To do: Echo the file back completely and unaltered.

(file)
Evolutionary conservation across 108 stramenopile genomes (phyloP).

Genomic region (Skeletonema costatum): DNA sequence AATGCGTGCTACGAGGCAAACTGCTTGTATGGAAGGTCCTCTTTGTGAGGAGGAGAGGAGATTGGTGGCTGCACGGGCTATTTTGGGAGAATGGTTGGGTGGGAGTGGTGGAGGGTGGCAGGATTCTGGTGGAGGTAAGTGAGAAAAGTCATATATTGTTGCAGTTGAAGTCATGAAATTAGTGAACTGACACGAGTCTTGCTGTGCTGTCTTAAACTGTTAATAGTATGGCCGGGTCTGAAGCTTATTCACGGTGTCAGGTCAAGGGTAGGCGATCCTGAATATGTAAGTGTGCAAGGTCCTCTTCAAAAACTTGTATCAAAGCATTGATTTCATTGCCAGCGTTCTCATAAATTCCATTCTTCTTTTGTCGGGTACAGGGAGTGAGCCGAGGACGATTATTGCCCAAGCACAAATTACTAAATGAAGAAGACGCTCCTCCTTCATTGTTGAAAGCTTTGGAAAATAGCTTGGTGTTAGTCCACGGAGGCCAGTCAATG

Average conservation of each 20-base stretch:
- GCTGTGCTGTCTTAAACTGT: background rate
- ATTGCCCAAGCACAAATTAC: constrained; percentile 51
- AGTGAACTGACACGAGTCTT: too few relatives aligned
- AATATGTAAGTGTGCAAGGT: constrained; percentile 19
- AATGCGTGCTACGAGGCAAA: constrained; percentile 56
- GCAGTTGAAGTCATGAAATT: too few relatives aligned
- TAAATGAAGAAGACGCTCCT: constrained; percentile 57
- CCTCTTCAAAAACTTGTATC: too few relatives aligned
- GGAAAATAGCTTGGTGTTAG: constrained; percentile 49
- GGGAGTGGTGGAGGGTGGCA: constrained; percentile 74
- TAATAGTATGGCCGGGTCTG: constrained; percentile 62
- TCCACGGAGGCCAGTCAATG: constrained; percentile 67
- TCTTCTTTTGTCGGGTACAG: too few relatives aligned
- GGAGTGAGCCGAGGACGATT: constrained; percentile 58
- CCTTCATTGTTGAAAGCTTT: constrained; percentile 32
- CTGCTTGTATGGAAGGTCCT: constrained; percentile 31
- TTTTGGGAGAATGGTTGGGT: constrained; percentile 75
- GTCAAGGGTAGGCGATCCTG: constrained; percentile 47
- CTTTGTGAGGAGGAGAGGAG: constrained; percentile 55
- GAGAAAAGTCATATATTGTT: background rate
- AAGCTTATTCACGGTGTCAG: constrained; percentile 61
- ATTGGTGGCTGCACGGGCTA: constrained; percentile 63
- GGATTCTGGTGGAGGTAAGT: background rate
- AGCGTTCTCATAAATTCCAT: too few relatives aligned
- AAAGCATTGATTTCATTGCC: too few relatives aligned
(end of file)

Evolutionary conservation across 108 stramenopile genomes (phyloP).

Genomic region (Skeletonema costatum): DNA sequence AATGCGTGCTACGAGGCAAACTGCTTGTATGGAAGGTCCTCTTTGTGAGGAGGAGAGGAGATTGGTGGCTGCACGGGCTATTTTGGGAGAATGGTTGGGTGGGAGTGGTGGAGGGTGGCAGGATTCTGGTGGAGGTAAGTGAGAAAAGTCATATATTGTTGCAGTTGAAGTCATGAAATTAGTGAACTGACACGAGTCTTGCTGTGCTGTCTTAAACTGTTAATAGTATGGCCGGGTCTGAAGCTTATTCACGGTGTCAGGTCAAGGGTAGGCGATCCTGAATATGTAAGTGTGCAAGGTCCTCTTCAAAAACTTGTATCAAAGCATTGATTTCATTGCCAGCGTTCTCATAAATTCCATTCTTCTTTTGTCGGGTACAGGGAGTGAGCCGAGGACGATTATTGCCCAAGCACAAATTACTAAATGAAGAAGACGCTCCTCCTTCATTGTTGAAAGCTTTGGAAAATAGCTTGGTGTTAGTCCACGGAGGCCAGTCAATG

Average conservation of each 20-base stretch:
- GCTGTGCTGTCTTAAACTGT: background rate
- ATTGCCCAAGCACAAATTAC: constrained; percentile 51
- AGTGAACTGACACGAGTCTT: too few relatives aligned
- AATATGTAAGTGTGCAAGGT: constrained; percentile 19
- AATGCGTGCTACGAGGCAAA: constrained; percentile 56
- GCAGTTGAAGTCATGAAATT: too few relatives aligned
- TAAATGAAGAAGACGCTCCT: constrained; percentile 57
- CCTCTTCAAAAACTTGTATC: too few relatives aligned
- GGAAAATAGCTTGGTGTTAG: constrained; percentile 49
- GGGAGTGGTGGAGGGTGGCA: constrained; percentile 74
- TAATAGTATGGCCGGGTCTG: constrained; percentile 62
- TCCACGGAGGCCAGTCAATG: constrained; percentile 67
- TCTTCTTTTGTCGGGTACAG: too few relatives aligned
- GGAGTGAGCCGAGGACGATT: constrained; percentile 58
- CCTTCATTGTTGAAAGCTTT: constrained; percentile 32
- CTGCTTGTATGGAAGGTCCT: constrained; percentile 31
- TTTTGGGAGAATGGTTGGGT: constrained; percentile 75
- GTCAAGGGTAGGCGATCCTG: constrained; percentile 47
- CTTTGTGAGGAGGAGAGGAG: constrained; percentile 55
- GAGAAAAGTCATATATTGTT: background rate
- AAGCTTATTCACGGTGTCAG: constrained; percentile 61
- ATTGGTGGCTGCACGGGCTA: constrained; percentile 63
- GGATTCTGGTGGAGGTAAGT: background rate
- AGCGTTCTCATAAATTCCAT: too few relatives aligned
- AAAGCATTGATTTCATTGCC: too few relatives aligned